Name: Robert (Bob) Lauter Title: CEO Company, city: Master Spas, Inc.; Fort Wayne, Ind. Number of employees: 400-plus Recent project: I just finished a six-year term as the president of the International Hot Tub Association, the spa and hot tub industry’s trade association. First job: Delivering newspapers Little-known fact about you: I worked as a ski instructor and boxed in Golden Gloves.
Essential business philosophy: Treating our employees, vendors and customers like family Best way to keep a competitive edge: Develop a culture of innovation. Consumers are still willing to pay a premium for innovations. Yardstick of success: We measure success in many ways. Quality surveys, awards and consumer surveys are just a few; how our sales compare to our industry is the most important measure. Consumers vote with their dollars; so if you are profitably taking market share, you are succeeding.
Robert Lauter as a Traveler
What is the most important item you take when traveling? Besides my iPhone, it’s my Bose noise-canceling ear buds. How do you spend your time on board? Reading, watching movies on my phone or listening to audio books What is your favorite restaurant in the world? Victor Café in Philadelphia What is your favorite destination in the world? New Hampshire or Jamaica, depending on the time of year
About Master Spas, Inc.
Tell our readers about Master Spas’ history. Our history goes all the way back to 1978 when we were one of the first companies to make spas out of acrylic. I joined the company in 1988 as vice president of the spa division. In February 1996 I led an investment group to purchase the spa division from the equity group that owned it. We’ve had explosive growth over the last 20 years, including a 10-year period when we grew more than 35 percent every year. What can readers expect from Master Spas products? They can expect a premium product that is super energy-efficient and loaded with advanced technology. Master Spas products are environmentally friendly. Tell our readers more about those initiatives. Not only are our products super energy-efficient, but we also use the most Earth-friendly foam insulation that doesn’t have harmful emissions. Our factory has a robust recycling program.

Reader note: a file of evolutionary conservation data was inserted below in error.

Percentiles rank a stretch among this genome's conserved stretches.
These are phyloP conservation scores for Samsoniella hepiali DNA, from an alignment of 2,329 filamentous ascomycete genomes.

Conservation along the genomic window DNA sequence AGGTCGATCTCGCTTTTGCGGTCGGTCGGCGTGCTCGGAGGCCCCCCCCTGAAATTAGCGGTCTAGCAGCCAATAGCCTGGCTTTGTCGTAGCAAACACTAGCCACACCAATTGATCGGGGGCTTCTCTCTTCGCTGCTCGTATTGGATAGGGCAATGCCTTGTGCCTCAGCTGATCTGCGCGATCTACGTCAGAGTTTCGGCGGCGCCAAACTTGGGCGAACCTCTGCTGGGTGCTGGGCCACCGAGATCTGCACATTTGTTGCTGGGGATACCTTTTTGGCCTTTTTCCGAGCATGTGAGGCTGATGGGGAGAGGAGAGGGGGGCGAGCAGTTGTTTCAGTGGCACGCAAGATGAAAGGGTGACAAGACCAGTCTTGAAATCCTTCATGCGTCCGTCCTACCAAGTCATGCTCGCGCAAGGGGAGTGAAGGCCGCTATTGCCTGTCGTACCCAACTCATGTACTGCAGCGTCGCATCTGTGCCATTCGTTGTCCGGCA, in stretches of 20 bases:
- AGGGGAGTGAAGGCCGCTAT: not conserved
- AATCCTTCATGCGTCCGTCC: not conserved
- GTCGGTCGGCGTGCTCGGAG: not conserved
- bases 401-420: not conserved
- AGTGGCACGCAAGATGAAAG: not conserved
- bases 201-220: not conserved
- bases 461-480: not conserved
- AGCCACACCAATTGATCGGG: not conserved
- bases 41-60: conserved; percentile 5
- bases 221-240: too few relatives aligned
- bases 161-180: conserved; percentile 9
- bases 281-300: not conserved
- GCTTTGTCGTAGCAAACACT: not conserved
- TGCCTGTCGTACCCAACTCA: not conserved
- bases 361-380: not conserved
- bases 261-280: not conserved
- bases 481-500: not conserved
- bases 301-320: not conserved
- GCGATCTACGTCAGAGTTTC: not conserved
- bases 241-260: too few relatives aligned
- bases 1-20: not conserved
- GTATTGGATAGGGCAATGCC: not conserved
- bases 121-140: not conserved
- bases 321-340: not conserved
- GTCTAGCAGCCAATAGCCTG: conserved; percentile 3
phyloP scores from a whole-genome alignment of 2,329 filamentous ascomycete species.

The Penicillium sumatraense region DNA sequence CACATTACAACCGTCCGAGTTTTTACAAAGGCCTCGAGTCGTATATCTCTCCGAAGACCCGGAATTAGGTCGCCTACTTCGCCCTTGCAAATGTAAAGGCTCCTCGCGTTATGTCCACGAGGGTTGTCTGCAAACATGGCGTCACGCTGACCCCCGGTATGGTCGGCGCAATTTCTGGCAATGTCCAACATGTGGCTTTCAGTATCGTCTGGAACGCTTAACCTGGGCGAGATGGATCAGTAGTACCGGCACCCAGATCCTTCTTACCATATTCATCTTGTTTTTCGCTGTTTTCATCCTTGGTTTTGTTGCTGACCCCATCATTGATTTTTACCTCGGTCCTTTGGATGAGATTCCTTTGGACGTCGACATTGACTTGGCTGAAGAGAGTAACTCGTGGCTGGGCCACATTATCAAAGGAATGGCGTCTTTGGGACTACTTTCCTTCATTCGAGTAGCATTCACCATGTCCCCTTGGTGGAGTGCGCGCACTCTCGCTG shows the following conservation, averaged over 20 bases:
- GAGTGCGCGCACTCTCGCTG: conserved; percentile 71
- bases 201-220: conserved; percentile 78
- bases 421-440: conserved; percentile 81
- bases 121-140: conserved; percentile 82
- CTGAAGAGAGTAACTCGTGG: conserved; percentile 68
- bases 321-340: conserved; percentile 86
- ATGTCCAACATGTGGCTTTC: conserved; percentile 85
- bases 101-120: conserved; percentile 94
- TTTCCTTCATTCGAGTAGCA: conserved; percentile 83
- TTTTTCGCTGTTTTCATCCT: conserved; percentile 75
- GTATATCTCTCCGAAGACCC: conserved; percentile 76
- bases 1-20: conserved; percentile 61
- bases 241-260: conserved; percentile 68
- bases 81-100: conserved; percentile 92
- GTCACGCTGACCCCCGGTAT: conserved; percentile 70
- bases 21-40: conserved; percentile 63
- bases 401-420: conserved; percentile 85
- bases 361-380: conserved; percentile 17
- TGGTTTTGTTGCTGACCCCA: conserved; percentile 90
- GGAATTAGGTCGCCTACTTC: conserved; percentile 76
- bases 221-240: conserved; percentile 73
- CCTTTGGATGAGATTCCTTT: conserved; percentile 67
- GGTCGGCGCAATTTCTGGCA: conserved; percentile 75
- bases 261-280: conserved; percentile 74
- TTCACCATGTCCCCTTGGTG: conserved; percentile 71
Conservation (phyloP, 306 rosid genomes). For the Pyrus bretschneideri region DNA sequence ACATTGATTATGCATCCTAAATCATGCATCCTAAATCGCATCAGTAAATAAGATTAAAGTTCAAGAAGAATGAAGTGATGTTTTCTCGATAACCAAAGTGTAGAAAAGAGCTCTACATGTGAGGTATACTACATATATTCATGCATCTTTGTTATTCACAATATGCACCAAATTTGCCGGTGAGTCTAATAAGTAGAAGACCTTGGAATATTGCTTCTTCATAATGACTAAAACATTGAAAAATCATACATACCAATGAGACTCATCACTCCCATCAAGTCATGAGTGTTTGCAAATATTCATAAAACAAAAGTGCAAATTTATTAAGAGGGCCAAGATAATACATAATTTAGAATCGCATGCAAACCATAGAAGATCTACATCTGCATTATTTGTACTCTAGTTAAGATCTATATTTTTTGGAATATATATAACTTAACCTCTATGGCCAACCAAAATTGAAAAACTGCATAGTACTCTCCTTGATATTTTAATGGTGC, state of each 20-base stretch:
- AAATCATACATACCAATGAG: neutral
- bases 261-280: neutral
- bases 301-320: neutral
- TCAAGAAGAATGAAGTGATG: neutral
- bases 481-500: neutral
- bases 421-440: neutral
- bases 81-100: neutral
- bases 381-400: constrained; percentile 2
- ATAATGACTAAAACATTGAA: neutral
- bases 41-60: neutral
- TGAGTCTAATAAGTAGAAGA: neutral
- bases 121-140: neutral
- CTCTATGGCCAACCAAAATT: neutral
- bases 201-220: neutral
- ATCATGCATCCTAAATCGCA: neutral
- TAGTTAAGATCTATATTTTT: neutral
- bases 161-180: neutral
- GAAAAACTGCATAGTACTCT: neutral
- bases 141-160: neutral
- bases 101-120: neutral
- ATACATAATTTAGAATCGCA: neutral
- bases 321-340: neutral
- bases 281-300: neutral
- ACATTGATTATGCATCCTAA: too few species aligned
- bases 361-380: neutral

Less than five years ago the world’s first hybrid cruise ship, Hurtigruten Expeditions’ MS Roald Amundsen, set sail for Antarctica in November 2019 with 450 passengers. The battery-hybrid-powered ship, named for the first man to cross the continent and reach the South Pole, was built specifically for voyages in polar waters. Its battery-hybrid power reduces the ship’s consumption and CO2 emissions by 20 percent compared to equally sized ships.
United Airlines is in the midst of a major initiative to modernize its fleet over the next several years. After first announcing the plan in 2021, planes fitted with United’s signature interior are finally beginning to appear across the airline’s narrowbody fleet of Boeing and Airbus planes. United flyers are sure to notice these enhancements from the moment they step on board: Each new or updated plane sports remodeled seats, seatback entertainment screens for everyone, Bluetooth connectivity and more, all adding up to a better experience on every journey.
A few months ago, I flew Polaris business class on a United flight from Dulles (IAD) to Paris (CDG). It was only when I got to my hotel in Paris I realized that I didn’t have my iPad or its bag or accessories. Since I had been working on it in the restaurant in the Polaris lounge and then went directly to the gate, I knew I either left it propped up on my table when I packed up or in my business-class seat. But what was the best method to alert the airline about my careless mishap and (hopefully) retrieve it? With spotty data and WiFi, searching for information on my phone was frustrating and slow. Here’s what I learned from the anxiety-inducing experience (and unexpected ending) about what to do if you leave something behind on your flight:
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